Shuout-shutout-shutout-nohitter-shutout-shutout. Pretty good day for pitchers.
Rays 8, Orioles 2: Jeremy Guthrie got lit up (5 IP, 10 H, 7 R, 1 BB, 4 K, 2 HR), with Evan Logoria hitting his first home run of the season and BJ Upton hitting his 5th. So far in this series the Rays have outscored the O’s 14-4, and the two wins have moved the Rays into a tie for first place in the AL East.
Red Sox 4, Twins 0: Clay Buchholz (5 IP, 2 H, 0 R, 1 BB, 6 K) and four relievers combined for the shutout, as the Sox dinked and dunked the Twins for enough runs (12 hits, but 10 were singles). Even if it’s still just early May, who would have thought this would be a series of two of the league’s worst teams (by record, anyway)?
Cubs 3, Reds 2: Chicago scored the come from behind walk win, as Carlos Pena tied the game in the 9th inning with a home run (his third hit of the day) and Kosuke Fukudome singled with two on to bring in the winning run (his third hit of the day).
Tigers 9, Blue Jays 0: Man, the Tigers sure scored a bunch of runs. Jhonny Peralta and Alex Avile both homered. Pretty exciting stuff. Oh, and Justin Verlander threw his second career no-hitter, taking a perfect game into the 8th inning when he walked his only batter on the night. That’s pretty good too.
Brewers 4, Cardinals 0: Yovani Gallardo walked 4, but he took his own no-hitter into the 8th inning before giving up a single (the only hit he allowed in 8 IP). If only Verlander and Gallardo had been pitching against each other – talk about excitement and tension.
Phillies 3, Braves 0: Like with Buchholz, Kyle Kendrik pitched five solid innings (2 H, 0 R, 1 BB, 3 K) and then the pen held on for the shutout. Ryan Howard hit his 7th home run of the season, getting his slugging percentage (.508) up passed last year’s level.
Pirates 6, Astros 1: Charlie Morton had a nice start for Pittsburgh (7.2 IP, 7 H, 1 R, 1 BB, 5 K), picking up his 4th win of the season. He’s now just one away from his career high, which came in 18 starts in 2009 (he has 7 starts this year). Bud Norris also did a fine job for Houston, striking out 9 in 7 IP, but giving up 3 runs was going to be too many even before the Pirates got to the Astros’ pen.
Nationals 5, Marlins 2: All of Florida’s runs came on a homer by John Buck, while the Nat’s knocked out 9 hits and 3 walks in pushing some run across. Washington actually had more triples (Ian Desmond, Danny Espinosa) than other extra-base hits (a double by Jerry Hairston) in the game.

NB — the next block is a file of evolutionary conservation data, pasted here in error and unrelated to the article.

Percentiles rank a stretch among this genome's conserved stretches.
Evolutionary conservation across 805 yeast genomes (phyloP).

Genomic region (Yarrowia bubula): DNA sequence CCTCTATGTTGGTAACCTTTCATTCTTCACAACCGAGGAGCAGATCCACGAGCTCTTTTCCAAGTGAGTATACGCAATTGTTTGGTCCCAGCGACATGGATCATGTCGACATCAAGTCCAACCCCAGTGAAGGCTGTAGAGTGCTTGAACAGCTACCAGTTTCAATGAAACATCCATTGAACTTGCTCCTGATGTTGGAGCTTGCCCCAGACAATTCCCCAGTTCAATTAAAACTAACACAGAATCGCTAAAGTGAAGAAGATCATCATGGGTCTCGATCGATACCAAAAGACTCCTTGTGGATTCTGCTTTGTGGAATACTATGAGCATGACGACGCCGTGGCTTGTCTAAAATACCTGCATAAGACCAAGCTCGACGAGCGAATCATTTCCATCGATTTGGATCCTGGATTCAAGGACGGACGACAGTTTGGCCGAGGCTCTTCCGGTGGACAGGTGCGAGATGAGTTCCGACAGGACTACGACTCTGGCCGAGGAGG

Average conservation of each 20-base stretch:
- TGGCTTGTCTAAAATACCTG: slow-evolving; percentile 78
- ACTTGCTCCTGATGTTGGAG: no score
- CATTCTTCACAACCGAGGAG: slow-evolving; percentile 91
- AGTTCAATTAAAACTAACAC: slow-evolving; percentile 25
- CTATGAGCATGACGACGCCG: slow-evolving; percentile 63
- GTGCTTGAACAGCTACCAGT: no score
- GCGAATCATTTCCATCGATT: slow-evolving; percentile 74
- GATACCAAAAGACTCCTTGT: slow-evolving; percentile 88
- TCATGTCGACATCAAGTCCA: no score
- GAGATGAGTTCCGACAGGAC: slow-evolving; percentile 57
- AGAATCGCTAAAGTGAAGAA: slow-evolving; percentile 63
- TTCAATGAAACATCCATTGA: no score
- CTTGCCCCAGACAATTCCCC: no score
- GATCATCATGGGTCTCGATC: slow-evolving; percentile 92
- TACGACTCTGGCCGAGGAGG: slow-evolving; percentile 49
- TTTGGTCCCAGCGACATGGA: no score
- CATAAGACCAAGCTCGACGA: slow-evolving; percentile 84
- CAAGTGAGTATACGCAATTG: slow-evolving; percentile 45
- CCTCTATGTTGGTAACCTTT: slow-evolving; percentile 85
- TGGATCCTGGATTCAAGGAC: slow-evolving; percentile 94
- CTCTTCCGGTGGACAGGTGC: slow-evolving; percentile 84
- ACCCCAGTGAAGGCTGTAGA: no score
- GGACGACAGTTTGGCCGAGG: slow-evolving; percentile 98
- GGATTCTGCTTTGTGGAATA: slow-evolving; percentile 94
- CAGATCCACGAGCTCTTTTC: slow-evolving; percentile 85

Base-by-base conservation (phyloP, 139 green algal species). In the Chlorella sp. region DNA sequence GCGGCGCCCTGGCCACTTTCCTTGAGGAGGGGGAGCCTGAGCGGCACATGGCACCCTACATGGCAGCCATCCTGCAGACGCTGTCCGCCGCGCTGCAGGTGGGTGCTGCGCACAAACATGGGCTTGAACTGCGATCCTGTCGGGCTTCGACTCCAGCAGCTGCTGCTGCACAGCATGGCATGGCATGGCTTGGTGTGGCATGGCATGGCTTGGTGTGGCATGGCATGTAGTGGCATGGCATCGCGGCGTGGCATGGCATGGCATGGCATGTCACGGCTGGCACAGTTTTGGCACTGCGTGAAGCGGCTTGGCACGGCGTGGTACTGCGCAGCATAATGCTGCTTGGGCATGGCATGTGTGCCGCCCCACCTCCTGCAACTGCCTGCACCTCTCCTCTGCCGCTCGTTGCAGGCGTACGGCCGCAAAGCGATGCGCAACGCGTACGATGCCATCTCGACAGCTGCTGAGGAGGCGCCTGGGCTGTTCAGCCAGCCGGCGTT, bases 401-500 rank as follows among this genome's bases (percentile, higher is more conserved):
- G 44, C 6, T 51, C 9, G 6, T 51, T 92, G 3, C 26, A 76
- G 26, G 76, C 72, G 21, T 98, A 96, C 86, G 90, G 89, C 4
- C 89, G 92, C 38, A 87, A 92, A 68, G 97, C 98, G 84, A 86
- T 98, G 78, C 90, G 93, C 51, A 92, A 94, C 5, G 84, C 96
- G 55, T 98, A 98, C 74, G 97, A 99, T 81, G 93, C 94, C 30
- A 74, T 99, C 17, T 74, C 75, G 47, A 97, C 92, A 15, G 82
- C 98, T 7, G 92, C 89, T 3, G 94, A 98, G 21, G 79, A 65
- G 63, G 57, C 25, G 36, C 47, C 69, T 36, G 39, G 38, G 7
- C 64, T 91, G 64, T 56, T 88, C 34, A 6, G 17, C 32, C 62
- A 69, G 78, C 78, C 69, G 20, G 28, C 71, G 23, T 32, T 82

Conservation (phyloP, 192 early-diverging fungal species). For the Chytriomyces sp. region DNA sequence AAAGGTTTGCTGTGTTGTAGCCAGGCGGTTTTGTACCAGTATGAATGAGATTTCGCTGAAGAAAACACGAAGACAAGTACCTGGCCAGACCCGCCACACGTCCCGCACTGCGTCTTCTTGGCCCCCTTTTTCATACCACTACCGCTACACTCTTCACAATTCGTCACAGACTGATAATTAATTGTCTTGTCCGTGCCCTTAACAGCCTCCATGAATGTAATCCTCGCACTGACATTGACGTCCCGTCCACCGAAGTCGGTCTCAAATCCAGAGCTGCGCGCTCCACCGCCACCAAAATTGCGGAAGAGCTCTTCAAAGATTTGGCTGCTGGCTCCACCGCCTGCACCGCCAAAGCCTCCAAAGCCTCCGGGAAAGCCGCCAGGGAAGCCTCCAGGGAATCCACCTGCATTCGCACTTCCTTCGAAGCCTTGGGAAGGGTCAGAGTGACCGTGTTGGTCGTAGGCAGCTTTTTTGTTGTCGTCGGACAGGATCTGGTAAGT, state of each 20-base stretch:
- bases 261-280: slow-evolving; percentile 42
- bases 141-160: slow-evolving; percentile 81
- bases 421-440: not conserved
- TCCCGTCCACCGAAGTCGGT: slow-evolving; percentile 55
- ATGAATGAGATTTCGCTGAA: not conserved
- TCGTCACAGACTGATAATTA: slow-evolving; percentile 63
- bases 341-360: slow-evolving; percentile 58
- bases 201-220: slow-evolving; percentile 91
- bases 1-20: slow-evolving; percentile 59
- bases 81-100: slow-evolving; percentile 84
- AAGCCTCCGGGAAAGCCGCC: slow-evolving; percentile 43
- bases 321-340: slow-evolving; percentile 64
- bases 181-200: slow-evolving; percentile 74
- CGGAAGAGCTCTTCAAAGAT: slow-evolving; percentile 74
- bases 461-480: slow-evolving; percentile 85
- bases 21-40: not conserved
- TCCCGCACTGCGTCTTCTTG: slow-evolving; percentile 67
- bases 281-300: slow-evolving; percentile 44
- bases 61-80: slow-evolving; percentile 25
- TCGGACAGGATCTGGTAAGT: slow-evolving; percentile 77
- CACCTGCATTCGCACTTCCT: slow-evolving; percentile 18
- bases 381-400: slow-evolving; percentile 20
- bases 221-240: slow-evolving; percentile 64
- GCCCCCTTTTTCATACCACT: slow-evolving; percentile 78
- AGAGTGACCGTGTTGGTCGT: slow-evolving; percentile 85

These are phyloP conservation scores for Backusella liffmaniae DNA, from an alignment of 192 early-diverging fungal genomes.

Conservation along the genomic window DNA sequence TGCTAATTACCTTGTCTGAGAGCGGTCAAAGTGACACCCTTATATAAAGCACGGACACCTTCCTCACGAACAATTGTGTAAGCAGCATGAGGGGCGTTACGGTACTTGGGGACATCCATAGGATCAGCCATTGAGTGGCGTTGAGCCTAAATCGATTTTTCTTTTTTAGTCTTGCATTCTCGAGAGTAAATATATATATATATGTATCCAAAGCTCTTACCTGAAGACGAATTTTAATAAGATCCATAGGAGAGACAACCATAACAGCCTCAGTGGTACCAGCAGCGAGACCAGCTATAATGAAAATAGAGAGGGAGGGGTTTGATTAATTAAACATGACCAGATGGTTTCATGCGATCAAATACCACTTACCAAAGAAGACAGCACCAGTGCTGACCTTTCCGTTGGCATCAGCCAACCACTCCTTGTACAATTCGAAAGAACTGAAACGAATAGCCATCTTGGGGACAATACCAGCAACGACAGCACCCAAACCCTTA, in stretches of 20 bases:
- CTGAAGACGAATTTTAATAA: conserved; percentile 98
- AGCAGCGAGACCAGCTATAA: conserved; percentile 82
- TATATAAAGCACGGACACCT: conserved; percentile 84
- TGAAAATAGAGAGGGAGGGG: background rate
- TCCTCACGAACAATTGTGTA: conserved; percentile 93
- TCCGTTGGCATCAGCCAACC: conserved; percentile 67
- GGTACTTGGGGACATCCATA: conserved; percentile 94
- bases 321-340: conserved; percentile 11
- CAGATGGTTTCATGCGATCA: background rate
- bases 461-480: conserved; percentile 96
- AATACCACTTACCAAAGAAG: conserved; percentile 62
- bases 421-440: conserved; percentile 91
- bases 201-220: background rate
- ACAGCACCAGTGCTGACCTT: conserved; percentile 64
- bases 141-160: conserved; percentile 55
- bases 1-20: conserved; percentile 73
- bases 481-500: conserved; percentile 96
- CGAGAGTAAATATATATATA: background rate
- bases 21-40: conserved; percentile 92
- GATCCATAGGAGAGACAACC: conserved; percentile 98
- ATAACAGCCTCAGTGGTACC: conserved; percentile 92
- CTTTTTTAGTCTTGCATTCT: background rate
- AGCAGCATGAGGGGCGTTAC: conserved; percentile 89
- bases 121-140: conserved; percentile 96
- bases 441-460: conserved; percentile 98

Royals 4, A’s 3: Cliff Pennington tied this game with a three-run homer in the 8th inning, but the Royals scored the walk-off win after loading the bases in the bottom of the 9th (including an intentional walk to Eric Hosmer, making his second career start) to set up Mike Aviles’ sac fly.
Mets 4, Dodgers 2: Bottom of the line-up guys Jamey Carroll and Jason Pridie traded 3-3 days (and the teams were close overall in hits and walks), but New York strung their hits together better and had the clutch hit, with pinch-hitter Justin Turner knocking in the winning runs in the bottom of the 8th.
Rangers 7, Yankees 5: By yesterday’s standards, this one was a slugfest. Thelosing team scoring five whole runs? Craziness. Bartolo Colon was pulled after 4.1 IP having given up 5 runs on 9 hits, and he was the starter who lasted longer (Derek Holland went three, with 4 hits, 4 runs, and 5 walks). Michael Young went 4-4 including a home run, with David Murphy also going deep for Texas and Nick Swisher doing so for New York.
Diamondbacks 6, Padres 0: Daniel Hudson (7 IP, 5 H, 0 R, 0 BB, 6 K) started Arizona’s shutout, with a three-hit day by Ryan Roberts and a home run by Justin Upton providing more than enough offense.
Indians 4, Angels 3: Vernon Wells hit his 3rd home run in his last 6 games, and drove in all of LA’s runs on the day. Cleveland spread their RBIs out amongst three batters, with a two-run double by Shin-Soo Choo being the major blow
Giants 3, Rockies 2: Like a re-run of the KC-OAK game, with the Rockies scoring two in the 7th to tie the game and Giants scoring the walk-off on a sac fly. Maybe things would have been different if Colorado hadn’t grounded into three double plays and had another baserunner erased on a steal.
White Sox 6, Mariners 0: Gavin Floyd (8 IP, 3 H, 0 R, 2 BB, 6 K) shut down the M’s, while the Sox pounded Doug Fister for 14 hits in 5.2 innings (though he didn’t walk a batter, which is nice, I guess). 14 of the 17 Chicago hits (4 by Alex Rios, and 3 each by Gordon Beckham and Brett Morel) were singles, but so many baserunners are bound to lead to runs.